For those that want to use the included BCG lib, fine for them. For those of us who want to use something more professional, fine for us :).
P.S. You already compile the debug version of MFC into multiple DLLs, so obviously this is a feasible request :).
Does that growth include integrating ATLx.DLL and integrating MFC<humanlanguage>x.DLL into MFCxx.DLL, to simplify deployment?
If the answer is no then I second (or fifth or whatever) those who say the BCG library should be a separate DLL.
Just do something like:
or whatever in the StdAfx.h file. Then in the afx.h file, only include the BCG headers, libs and DLLs if that symbol is defined. Have the wizards put that define in automatically for new projects if they select the BCG mode from the wizard. If you want to get real fancy, give the option to "BCG-isize" projects during migration.
Simple as that. Everyone will be a happy camper. Those who want a free solution will be happy. Those who want a light weight plain MFC DLL will be happy, and those of us who want to use a different lib will be happy.
Just a few comments:
Re: filtering - even my comments often get flagged as spam and don't show up for a day or two until one of the blog admins notice it. Sorry about that, I'm not sure exactly what it is that triggers that - maybe if some word is close to a swear word or something?
JSchroedl, re: "can you tell us if we'll gain the ability to hide a window's menu bar and have it appear when the user presses Alt?"
Actually, this is one of the features that will be shipped in Orcas as part of the default/old school MFC menu bars and will be available at RTM without any updates necessary. Not sure if it will work with the new stuff since it's designed to mimic Office and VS which don't do that as far as I'm aware.
Re: the merits of wrapping existing implementations vs coming up with new ones.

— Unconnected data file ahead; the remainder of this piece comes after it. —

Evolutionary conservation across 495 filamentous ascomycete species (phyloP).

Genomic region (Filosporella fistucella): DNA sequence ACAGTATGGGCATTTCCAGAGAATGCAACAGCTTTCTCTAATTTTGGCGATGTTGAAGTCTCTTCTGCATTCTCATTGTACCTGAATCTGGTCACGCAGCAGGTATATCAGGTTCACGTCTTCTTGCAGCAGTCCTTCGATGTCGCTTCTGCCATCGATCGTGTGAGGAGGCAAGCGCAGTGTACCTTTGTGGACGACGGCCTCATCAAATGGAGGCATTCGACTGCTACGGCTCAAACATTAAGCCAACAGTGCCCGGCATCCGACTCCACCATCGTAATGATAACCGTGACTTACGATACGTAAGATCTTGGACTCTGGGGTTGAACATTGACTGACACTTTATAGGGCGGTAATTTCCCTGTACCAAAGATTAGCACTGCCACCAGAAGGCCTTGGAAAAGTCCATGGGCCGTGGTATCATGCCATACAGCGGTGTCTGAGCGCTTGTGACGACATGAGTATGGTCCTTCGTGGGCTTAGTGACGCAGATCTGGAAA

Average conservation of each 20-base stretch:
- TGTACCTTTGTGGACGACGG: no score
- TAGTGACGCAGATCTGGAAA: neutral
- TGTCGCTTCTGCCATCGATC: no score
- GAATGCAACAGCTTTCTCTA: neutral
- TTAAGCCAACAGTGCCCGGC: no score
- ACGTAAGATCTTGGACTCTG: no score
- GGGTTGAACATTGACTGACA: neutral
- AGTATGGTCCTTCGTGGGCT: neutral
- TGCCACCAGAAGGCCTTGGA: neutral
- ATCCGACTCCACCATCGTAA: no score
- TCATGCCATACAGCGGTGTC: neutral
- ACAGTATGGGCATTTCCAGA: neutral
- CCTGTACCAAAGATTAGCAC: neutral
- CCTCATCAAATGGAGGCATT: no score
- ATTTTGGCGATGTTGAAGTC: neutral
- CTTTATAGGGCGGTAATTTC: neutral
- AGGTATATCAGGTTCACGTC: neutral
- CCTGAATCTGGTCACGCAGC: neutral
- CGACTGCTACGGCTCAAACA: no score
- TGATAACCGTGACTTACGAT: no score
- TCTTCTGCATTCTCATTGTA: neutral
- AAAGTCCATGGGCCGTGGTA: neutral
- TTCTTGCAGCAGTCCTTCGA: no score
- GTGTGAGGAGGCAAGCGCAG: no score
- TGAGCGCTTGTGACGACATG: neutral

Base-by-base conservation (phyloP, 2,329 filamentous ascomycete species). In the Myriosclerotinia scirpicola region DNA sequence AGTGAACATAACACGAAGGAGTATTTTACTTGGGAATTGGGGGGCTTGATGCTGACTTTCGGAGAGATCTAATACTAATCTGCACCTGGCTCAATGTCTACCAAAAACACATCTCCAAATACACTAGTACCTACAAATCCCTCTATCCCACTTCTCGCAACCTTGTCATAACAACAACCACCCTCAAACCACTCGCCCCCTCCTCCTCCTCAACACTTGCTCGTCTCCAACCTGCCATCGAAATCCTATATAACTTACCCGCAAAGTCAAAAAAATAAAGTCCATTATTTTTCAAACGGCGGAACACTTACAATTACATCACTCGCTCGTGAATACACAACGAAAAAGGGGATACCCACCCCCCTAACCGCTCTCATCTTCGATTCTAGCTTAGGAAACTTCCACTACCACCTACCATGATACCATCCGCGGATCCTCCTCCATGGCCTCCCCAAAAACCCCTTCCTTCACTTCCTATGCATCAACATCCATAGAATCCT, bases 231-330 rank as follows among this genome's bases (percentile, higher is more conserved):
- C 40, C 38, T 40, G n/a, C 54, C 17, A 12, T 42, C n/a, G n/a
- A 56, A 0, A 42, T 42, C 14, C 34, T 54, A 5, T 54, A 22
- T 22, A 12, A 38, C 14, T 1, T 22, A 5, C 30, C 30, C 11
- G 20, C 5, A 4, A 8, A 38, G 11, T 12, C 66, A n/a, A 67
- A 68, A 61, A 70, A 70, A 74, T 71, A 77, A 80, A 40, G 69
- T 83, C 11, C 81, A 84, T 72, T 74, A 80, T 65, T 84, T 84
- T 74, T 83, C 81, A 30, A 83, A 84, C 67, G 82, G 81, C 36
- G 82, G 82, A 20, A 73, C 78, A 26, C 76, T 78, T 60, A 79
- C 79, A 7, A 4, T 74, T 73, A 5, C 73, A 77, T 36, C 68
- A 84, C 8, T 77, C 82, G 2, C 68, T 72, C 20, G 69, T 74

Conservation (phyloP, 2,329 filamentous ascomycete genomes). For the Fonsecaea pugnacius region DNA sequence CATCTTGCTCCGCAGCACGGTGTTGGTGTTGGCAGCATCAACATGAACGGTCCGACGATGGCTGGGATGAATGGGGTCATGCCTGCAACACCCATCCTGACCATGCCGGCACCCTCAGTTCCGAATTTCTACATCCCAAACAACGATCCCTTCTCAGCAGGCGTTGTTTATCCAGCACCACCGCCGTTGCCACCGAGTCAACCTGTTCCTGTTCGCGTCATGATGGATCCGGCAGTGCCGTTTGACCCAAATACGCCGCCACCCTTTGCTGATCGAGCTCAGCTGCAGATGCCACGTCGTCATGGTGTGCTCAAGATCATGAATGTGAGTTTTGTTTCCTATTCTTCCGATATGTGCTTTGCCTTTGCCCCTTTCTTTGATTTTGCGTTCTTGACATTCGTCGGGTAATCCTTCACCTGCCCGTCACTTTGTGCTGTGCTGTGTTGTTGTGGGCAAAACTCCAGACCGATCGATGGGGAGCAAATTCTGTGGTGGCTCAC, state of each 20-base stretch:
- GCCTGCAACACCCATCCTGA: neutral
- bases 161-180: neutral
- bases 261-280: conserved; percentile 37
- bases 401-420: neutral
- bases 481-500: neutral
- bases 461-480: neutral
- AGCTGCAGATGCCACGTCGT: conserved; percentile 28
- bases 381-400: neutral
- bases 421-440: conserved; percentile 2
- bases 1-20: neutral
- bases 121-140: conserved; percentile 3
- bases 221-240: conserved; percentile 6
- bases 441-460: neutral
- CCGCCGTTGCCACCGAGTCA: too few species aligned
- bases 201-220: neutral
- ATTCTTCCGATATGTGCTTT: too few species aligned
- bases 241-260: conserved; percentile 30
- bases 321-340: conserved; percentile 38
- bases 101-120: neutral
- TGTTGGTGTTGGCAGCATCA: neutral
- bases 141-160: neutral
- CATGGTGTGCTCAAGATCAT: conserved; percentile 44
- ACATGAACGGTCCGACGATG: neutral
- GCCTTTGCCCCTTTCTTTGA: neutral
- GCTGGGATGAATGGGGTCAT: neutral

The problem with trying to rip pieces out of Office or VS is that you want only to get the stuff you want and not any of the other stuff. Any big app is it's own framework with its own legacy of crazy interdependencies. Even if you did manage to pull out what you wanted, it's interface would probably need a lot of reworking to get it to work in a new framework or not to rely on assumptions about how Office or VS behaves. Not that it's impossible, just that it's not always going to be the best decision. Also, you don't necessarily want the overhead of VS to end up in your MFC app since the complexity of the VS GUI might be way more than you're interested in. It's better in my opinion to provide a more customizable solution where you can turn features on or off and tweak them. Providing an application framework and library is a slightly different problem that producing a one-off application.
To address concerns over file size:
I realize that some people don't like the additional size. I think it's a small burden to bear myself in most situations (I'm sure there are some of you where this isn't the case). Luckily, your situation will be somewhat mitigated since you can still deploy the Orcas RTM bits which won't include this update. Once the update is out, the subsequent service releases will contain it, but I that growth is something whose benefits far outweigh the costs. MFC could turn into a perpetual maintenance-mode library, but personally that wouldn't make me any happier. If that happened (and let's be honest - to a large extent that's what happened the last couple years on the visuals front), you would see a continuously dwindling investment and a higher and higher bar to fix bugs. Instead what this does is really revitalize MFC as a platform, contributes to making it an interesting product to work on and makes it a viable platform for continued development.
Anyway, I can say that personally I'm excited about the enhancements coming down the pipe. It's great to finally see a wizard generated MFC App that doesn't look like a time capsule from 1998. I think it's great that we're able to drop this so soon after VS2008 and am even more excited about the possibilities this opens up for the next version of VS.
Visual C++ Libraries Team